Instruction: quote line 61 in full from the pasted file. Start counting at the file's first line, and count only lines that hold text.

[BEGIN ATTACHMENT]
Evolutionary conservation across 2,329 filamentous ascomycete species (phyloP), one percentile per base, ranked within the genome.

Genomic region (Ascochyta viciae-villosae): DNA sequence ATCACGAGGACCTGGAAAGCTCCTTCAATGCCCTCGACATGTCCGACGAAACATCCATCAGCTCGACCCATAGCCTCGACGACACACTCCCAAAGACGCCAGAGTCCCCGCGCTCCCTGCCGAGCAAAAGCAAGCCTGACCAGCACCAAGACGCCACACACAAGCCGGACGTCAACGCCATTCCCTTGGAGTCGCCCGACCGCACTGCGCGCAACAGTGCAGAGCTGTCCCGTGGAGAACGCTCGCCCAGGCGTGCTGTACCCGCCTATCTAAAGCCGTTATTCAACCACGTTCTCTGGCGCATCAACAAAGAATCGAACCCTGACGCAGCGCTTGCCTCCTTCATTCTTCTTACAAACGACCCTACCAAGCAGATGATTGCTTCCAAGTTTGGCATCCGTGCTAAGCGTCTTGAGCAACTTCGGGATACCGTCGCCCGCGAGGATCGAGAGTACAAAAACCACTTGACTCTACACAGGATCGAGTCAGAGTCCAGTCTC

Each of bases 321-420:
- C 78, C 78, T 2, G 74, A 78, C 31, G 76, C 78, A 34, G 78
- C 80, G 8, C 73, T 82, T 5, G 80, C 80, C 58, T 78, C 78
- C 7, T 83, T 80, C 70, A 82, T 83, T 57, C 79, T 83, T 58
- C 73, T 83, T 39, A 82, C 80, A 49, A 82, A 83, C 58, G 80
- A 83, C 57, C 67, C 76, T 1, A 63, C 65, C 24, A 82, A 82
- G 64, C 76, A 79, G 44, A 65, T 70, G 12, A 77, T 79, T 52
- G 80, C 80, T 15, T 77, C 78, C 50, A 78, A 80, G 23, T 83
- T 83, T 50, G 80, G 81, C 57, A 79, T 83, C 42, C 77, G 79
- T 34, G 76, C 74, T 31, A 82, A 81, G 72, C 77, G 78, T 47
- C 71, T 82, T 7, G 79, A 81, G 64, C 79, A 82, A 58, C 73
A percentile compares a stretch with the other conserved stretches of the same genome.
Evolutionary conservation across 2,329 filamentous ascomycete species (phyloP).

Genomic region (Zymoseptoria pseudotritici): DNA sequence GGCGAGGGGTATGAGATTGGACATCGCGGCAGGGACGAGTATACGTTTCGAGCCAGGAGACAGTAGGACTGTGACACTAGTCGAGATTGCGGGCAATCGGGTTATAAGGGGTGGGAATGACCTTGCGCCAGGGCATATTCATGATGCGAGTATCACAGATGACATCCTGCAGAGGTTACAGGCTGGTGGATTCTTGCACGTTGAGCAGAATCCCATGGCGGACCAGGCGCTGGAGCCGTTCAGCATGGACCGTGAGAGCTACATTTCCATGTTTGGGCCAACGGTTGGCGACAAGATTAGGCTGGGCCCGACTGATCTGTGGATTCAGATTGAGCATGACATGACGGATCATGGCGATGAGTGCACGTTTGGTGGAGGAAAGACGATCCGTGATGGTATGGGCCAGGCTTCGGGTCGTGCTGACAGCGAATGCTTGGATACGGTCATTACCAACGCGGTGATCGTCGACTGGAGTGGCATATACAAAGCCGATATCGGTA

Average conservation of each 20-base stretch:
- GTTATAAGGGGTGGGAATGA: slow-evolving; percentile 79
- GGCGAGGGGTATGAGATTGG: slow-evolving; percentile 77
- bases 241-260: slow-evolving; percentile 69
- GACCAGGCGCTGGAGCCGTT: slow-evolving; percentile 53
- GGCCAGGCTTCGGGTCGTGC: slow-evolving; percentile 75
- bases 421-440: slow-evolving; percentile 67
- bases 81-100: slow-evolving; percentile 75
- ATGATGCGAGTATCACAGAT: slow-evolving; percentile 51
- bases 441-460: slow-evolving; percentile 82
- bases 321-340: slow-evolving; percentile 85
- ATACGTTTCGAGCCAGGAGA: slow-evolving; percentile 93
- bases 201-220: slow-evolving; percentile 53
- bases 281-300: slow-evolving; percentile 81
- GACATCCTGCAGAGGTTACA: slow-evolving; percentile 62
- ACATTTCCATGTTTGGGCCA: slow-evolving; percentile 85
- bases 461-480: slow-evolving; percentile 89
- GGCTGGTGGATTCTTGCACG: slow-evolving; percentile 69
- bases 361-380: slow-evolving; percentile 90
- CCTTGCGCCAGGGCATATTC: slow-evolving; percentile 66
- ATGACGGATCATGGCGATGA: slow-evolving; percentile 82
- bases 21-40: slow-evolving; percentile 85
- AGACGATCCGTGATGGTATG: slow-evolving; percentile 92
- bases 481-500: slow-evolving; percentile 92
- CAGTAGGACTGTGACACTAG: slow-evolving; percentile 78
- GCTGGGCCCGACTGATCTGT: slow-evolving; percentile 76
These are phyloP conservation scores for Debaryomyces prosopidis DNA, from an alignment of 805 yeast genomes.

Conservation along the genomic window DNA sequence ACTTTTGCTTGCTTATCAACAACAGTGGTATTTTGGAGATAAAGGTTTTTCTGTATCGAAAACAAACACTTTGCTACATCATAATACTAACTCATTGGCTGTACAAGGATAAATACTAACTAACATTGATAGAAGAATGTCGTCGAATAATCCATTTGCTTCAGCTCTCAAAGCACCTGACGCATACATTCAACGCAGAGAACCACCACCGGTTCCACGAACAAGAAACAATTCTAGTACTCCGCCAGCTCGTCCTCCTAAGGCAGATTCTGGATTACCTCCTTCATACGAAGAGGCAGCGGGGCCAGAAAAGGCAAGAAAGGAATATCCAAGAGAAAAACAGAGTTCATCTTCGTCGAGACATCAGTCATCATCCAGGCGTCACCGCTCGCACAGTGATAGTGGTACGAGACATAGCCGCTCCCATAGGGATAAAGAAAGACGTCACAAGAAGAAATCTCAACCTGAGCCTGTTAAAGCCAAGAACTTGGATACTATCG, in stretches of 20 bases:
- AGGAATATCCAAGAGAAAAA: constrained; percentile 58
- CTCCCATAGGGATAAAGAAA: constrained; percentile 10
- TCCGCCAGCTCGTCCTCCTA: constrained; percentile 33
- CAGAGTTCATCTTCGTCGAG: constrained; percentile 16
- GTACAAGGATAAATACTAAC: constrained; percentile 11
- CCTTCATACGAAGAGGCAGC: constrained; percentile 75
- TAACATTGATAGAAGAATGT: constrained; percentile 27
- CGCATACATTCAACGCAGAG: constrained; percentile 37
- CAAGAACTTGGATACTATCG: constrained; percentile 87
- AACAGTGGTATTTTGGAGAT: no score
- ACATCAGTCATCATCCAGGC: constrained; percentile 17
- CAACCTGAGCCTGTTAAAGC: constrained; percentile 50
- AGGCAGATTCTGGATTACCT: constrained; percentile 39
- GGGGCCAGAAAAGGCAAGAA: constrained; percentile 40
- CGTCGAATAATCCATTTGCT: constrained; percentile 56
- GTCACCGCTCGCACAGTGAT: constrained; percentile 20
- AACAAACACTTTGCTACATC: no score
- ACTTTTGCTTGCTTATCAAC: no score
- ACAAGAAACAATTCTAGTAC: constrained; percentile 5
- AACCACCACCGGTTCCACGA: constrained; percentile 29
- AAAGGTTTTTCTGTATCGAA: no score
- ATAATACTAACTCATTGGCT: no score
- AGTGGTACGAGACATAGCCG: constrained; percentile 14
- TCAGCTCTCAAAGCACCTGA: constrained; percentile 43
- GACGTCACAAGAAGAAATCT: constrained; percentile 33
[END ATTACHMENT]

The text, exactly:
- AACAAACACTTTGCTACATC: no score